Emmy Happisburgh is no stranger to a cardigan (her words, not mine). She is also no stranger to, being typecast as every kind of “Mum” in the book. Usually though, Mum in cardigan, crying. But Happisburgh is taking matters into her own hands.
“I am 44,” she tells me blatantly, and although she has had her fair share of acting work over her career, in her recent years, most of those characters have been weepy, mis represented mothers. “I’m a Mum, and I know a lot of other mothers and I have to say we are not weak, we are fierce!”
It is this kind of stereotyping, this misrepresentation, that is one of the biggest motivators for Happisburgh to create her own company, aptly named Contentment Productions. Good, authentic storytelling is important to Happisburgh, and it is clear that her passion for the company’s first project, is incredibly deep.
“This is a leading character, a 40-year-old woman that does not simply focus on being a mum or the men in her life.” Not performed since it premiered at the National Theatre in 2008, Harper Regan by Simon Stephens is a bold, interesting and genuine example of what can happen when someone different takes the spotlight.
“I love the dialogue between Harper and her daughter! That is so interesting and complex,” Happisburgh gushes, and goes on to commend the work that has been done by her team and the cast of their upcoming show.
When asked about the casting experience, there is a real sense of excitement in Happisburgh’s voice. “I ended up casting actors that I had never met, because the pool of actors we auditioned was so huge and so full of talent.”
It is obvious as the conversation continues that the energy and work that goes on in the rehearsal room is something truly special. “There was one guy we cast on the spot! He was so perfect and we couldn’t believe he even auditioned for us. It was amazing!”
And while Happisburgh has had a successful career not only as an actor but also as a producer for the likes of MTV, it has always come back to acting. “I just think it is important for women to have the confidence to get out there and make things happen. The reason that I went after this play was because I was sick of playing women who didn’t feel real.”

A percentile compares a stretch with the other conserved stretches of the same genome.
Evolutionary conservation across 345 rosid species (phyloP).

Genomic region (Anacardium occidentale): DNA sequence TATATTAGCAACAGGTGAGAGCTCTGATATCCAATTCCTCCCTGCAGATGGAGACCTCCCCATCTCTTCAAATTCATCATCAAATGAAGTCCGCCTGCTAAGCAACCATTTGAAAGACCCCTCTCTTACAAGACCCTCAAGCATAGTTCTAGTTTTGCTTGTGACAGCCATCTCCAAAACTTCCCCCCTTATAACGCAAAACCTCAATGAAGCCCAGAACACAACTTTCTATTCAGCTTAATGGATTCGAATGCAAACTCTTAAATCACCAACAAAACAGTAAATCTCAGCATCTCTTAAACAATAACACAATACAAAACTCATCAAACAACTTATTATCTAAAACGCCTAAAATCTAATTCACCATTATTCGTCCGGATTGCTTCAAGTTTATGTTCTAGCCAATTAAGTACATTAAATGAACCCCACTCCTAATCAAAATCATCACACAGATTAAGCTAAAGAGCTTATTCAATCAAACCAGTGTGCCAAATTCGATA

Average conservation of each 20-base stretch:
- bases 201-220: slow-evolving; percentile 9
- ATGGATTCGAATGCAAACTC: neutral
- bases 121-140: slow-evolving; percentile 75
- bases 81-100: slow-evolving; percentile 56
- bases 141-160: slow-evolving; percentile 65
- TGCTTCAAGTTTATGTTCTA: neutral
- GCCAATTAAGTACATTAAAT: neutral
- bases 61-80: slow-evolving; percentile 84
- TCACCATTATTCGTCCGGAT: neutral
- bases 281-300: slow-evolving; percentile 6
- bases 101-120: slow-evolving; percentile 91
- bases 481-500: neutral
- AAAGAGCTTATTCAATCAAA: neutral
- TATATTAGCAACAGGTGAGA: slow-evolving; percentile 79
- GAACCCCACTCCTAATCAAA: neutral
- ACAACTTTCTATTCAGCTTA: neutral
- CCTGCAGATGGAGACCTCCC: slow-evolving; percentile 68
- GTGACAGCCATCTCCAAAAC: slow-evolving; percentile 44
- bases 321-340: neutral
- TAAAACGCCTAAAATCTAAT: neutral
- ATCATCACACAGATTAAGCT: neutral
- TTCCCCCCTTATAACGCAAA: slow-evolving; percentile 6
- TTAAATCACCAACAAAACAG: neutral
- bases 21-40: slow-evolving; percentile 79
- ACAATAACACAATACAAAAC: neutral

“Call in favours and get stuff made!” is the real message that comes from our conversation. Her passion and devotion to the craft pulsates from her as Happisburgh explains that something she really does love is working with other creatives who have the same mindset as her, and who she can share her knowledge and skill set with. And it is this skill set that has brought together this immensely talented cast. Mentioning that she pays her actors is also an important moment, as Happisburgh’s commitment to good producing comes to light. “What is really important to me is to get the piece as close to the writers voice as possible”. The role itself however, is not particularly natural to Happisburgh, and it is this that makes it so attractive. “Harper wears leather jackets and smokes and that isn’t me!” She laughs, “I am a very warm person and my director keeps telling me to cool her down!” With a creative team of predominantly women, the tone turns serious as Happisburgh makes it known how important the work of the 50:50 Equal Representation of Actresses and Time’s Up campaigns are to her. “It is funny because often in school and growing up girls tend to be the ones who are better and more interested in English and creative writing and the boys are more interested in science and maths. However as women get older the confidence gets knocked out of them and the number of female writers diminishes. I believe it is important to champion women and support each other because this is where it starts.” As the conversation draws to a close (Emmy needs to carry on learning lines- she does have a lot of them!), we come back to the show and what it means. “I am so excited to share this brilliant piece of writing with the world again. The cast is so immensely talented, I really need to raise my game!”. I do get to ask one final question before our chat ends however. “What can we do to support more female-led stories? What needs to happen in our industry?”. Happisburgh’s answer is immediate. “So much needs to be done. Among other things, childcare needs to be more readily available to women and families and men need better paternity leave so they can actually stay home and look after their children without guilt or difficulty attached.” And what is in store for the future at Contentment Productions? “Some very exciting stuff! Possibly a musical, with a 90s soundtrack that is set mostly in the rave scene because thats where I spent my teenage years. And I want more women characters around my age in the show, we need to remind audiences that women my age have fun too!” Harper Regan opens on the 15th of May and runs until the 1st of June at the Tabard Theatre Chiswick. Amy x If you like my reviews and want to support this blog feel free to buy me a virtual coffee here!